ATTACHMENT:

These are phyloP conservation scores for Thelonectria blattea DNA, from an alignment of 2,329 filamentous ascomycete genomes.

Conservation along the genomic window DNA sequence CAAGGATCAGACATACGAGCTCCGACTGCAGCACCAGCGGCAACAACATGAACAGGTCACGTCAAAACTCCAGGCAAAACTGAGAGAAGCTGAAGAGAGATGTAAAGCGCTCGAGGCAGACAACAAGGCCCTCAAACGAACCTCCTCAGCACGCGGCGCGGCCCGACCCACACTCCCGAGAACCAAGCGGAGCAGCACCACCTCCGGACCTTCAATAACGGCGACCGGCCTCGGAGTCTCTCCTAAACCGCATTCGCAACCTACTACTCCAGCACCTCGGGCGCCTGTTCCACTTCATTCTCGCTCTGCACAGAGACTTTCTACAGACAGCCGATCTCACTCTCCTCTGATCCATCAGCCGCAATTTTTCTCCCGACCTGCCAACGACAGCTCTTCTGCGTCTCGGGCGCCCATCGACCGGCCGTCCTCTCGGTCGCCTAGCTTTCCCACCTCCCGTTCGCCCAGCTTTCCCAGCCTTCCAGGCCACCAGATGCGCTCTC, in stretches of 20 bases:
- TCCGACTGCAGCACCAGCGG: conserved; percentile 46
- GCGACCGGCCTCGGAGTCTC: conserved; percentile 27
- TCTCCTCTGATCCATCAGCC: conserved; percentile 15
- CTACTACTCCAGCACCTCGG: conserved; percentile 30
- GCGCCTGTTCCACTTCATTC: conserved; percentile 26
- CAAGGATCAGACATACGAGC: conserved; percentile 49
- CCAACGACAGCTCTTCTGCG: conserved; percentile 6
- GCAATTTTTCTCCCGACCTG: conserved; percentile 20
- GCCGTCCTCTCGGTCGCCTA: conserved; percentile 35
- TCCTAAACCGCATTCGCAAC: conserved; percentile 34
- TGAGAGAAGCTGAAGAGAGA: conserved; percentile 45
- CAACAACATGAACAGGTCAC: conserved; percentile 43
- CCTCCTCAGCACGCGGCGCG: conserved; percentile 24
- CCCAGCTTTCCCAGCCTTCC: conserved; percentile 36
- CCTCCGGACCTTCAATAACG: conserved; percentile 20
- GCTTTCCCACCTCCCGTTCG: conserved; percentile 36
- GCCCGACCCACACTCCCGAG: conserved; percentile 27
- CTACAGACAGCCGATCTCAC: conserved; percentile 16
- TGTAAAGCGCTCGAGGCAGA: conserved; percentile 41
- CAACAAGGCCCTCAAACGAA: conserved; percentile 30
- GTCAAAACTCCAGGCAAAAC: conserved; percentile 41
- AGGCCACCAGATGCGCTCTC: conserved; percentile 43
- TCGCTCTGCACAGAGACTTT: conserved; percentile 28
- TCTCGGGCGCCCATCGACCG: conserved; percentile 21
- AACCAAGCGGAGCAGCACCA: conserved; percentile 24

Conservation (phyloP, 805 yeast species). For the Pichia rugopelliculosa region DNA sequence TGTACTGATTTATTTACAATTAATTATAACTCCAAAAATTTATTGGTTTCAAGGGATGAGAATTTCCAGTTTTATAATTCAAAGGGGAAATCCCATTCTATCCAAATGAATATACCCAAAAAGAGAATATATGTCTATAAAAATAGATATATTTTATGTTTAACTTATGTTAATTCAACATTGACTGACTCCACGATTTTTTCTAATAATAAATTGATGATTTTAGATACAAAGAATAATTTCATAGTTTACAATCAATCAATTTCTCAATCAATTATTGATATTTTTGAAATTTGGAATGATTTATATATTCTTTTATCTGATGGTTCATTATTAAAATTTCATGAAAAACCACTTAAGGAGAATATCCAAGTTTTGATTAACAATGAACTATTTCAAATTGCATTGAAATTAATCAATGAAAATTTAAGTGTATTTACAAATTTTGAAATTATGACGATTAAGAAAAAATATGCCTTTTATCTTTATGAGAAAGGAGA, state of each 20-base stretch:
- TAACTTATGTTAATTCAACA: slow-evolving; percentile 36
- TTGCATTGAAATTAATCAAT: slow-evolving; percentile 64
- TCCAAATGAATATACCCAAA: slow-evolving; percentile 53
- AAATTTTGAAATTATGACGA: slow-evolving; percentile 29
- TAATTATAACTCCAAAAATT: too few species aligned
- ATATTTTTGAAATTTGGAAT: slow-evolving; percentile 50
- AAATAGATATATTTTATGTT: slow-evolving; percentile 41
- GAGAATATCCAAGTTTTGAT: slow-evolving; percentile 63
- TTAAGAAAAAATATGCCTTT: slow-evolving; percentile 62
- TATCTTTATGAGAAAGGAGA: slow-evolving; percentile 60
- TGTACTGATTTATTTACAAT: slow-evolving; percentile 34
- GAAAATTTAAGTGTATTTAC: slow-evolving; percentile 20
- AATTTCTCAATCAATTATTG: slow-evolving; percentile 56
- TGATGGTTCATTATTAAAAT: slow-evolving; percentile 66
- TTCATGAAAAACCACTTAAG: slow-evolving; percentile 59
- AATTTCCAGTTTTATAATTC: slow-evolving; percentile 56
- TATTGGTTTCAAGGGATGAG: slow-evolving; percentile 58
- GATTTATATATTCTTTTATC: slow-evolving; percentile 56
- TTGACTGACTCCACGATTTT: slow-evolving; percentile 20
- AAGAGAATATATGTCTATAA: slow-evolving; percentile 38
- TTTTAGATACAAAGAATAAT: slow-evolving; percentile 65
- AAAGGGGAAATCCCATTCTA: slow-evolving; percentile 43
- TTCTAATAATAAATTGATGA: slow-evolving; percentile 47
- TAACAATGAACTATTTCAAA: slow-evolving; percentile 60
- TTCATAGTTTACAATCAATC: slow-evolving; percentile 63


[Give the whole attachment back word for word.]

These are phyloP conservation scores for Thelonectria blattea DNA, from an alignment of 2,329 filamentous ascomycete genomes.

Conservation along the genomic window DNA sequence CAAGGATCAGACATACGAGCTCCGACTGCAGCACCAGCGGCAACAACATGAACAGGTCACGTCAAAACTCCAGGCAAAACTGAGAGAAGCTGAAGAGAGATGTAAAGCGCTCGAGGCAGACAACAAGGCCCTCAAACGAACCTCCTCAGCACGCGGCGCGGCCCGACCCACACTCCCGAGAACCAAGCGGAGCAGCACCACCTCCGGACCTTCAATAACGGCGACCGGCCTCGGAGTCTCTCCTAAACCGCATTCGCAACCTACTACTCCAGCACCTCGGGCGCCTGTTCCACTTCATTCTCGCTCTGCACAGAGACTTTCTACAGACAGCCGATCTCACTCTCCTCTGATCCATCAGCCGCAATTTTTCTCCCGACCTGCCAACGACAGCTCTTCTGCGTCTCGGGCGCCCATCGACCGGCCGTCCTCTCGGTCGCCTAGCTTTCCCACCTCCCGTTCGCCCAGCTTTCCCAGCCTTCCAGGCCACCAGATGCGCTCTC, in stretches of 20 bases:
- TCCGACTGCAGCACCAGCGG: conserved; percentile 46
- GCGACCGGCCTCGGAGTCTC: conserved; percentile 27
- TCTCCTCTGATCCATCAGCC: conserved; percentile 15
- CTACTACTCCAGCACCTCGG: conserved; percentile 30
- GCGCCTGTTCCACTTCATTC: conserved; percentile 26
- CAAGGATCAGACATACGAGC: conserved; percentile 49
- CCAACGACAGCTCTTCTGCG: conserved; percentile 6
- GCAATTTTTCTCCCGACCTG: conserved; percentile 20
- GCCGTCCTCTCGGTCGCCTA: conserved; percentile 35
- TCCTAAACCGCATTCGCAAC: conserved; percentile 34
- TGAGAGAAGCTGAAGAGAGA: conserved; percentile 45
- CAACAACATGAACAGGTCAC: conserved; percentile 43
- CCTCCTCAGCACGCGGCGCG: conserved; percentile 24
- CCCAGCTTTCCCAGCCTTCC: conserved; percentile 36
- CCTCCGGACCTTCAATAACG: conserved; percentile 20
- GCTTTCCCACCTCCCGTTCG: conserved; percentile 36
- GCCCGACCCACACTCCCGAG: conserved; percentile 27
- CTACAGACAGCCGATCTCAC: conserved; percentile 16
- TGTAAAGCGCTCGAGGCAGA: conserved; percentile 41
- CAACAAGGCCCTCAAACGAA: conserved; percentile 30
- GTCAAAACTCCAGGCAAAAC: conserved; percentile 41
- AGGCCACCAGATGCGCTCTC: conserved; percentile 43
- TCGCTCTGCACAGAGACTTT: conserved; percentile 28
- TCTCGGGCGCCCATCGACCG: conserved; percentile 21
- AACCAAGCGGAGCAGCACCA: conserved; percentile 24

Conservation (phyloP, 805 yeast species). For the Pichia rugopelliculosa region DNA sequence TGTACTGATTTATTTACAATTAATTATAACTCCAAAAATTTATTGGTTTCAAGGGATGAGAATTTCCAGTTTTATAATTCAAAGGGGAAATCCCATTCTATCCAAATGAATATACCCAAAAAGAGAATATATGTCTATAAAAATAGATATATTTTATGTTTAACTTATGTTAATTCAACATTGACTGACTCCACGATTTTTTCTAATAATAAATTGATGATTTTAGATACAAAGAATAATTTCATAGTTTACAATCAATCAATTTCTCAATCAATTATTGATATTTTTGAAATTTGGAATGATTTATATATTCTTTTATCTGATGGTTCATTATTAAAATTTCATGAAAAACCACTTAAGGAGAATATCCAAGTTTTGATTAACAATGAACTATTTCAAATTGCATTGAAATTAATCAATGAAAATTTAAGTGTATTTACAAATTTTGAAATTATGACGATTAAGAAAAAATATGCCTTTTATCTTTATGAGAAAGGAGA, state of each 20-base stretch:
- TAACTTATGTTAATTCAACA: slow-evolving; percentile 36
- TTGCATTGAAATTAATCAAT: slow-evolving; percentile 64
- TCCAAATGAATATACCCAAA: slow-evolving; percentile 53
- AAATTTTGAAATTATGACGA: slow-evolving; percentile 29
- TAATTATAACTCCAAAAATT: too few species aligned
- ATATTTTTGAAATTTGGAAT: slow-evolving; percentile 50
- AAATAGATATATTTTATGTT: slow-evolving; percentile 41
- GAGAATATCCAAGTTTTGAT: slow-evolving; percentile 63
- TTAAGAAAAAATATGCCTTT: slow-evolving; percentile 62
- TATCTTTATGAGAAAGGAGA: slow-evolving; percentile 60
- TGTACTGATTTATTTACAAT: slow-evolving; percentile 34
- GAAAATTTAAGTGTATTTAC: slow-evolving; percentile 20
- AATTTCTCAATCAATTATTG: slow-evolving; percentile 56
- TGATGGTTCATTATTAAAAT: slow-evolving; percentile 66
- TTCATGAAAAACCACTTAAG: slow-evolving; percentile 59
- AATTTCCAGTTTTATAATTC: slow-evolving; percentile 56
- TATTGGTTTCAAGGGATGAG: slow-evolving; percentile 58
- GATTTATATATTCTTTTATC: slow-evolving; percentile 56
- TTGACTGACTCCACGATTTT: slow-evolving; percentile 20
- AAGAGAATATATGTCTATAA: slow-evolving; percentile 38
- TTTTAGATACAAAGAATAAT: slow-evolving; percentile 65
- AAAGGGGAAATCCCATTCTA: slow-evolving; percentile 43
- TTCTAATAATAAATTGATGA: slow-evolving; percentile 47
- TAACAATGAACTATTTCAAA: slow-evolving; percentile 60
- TTCATAGTTTACAATCAATC: slow-evolving; percentile 63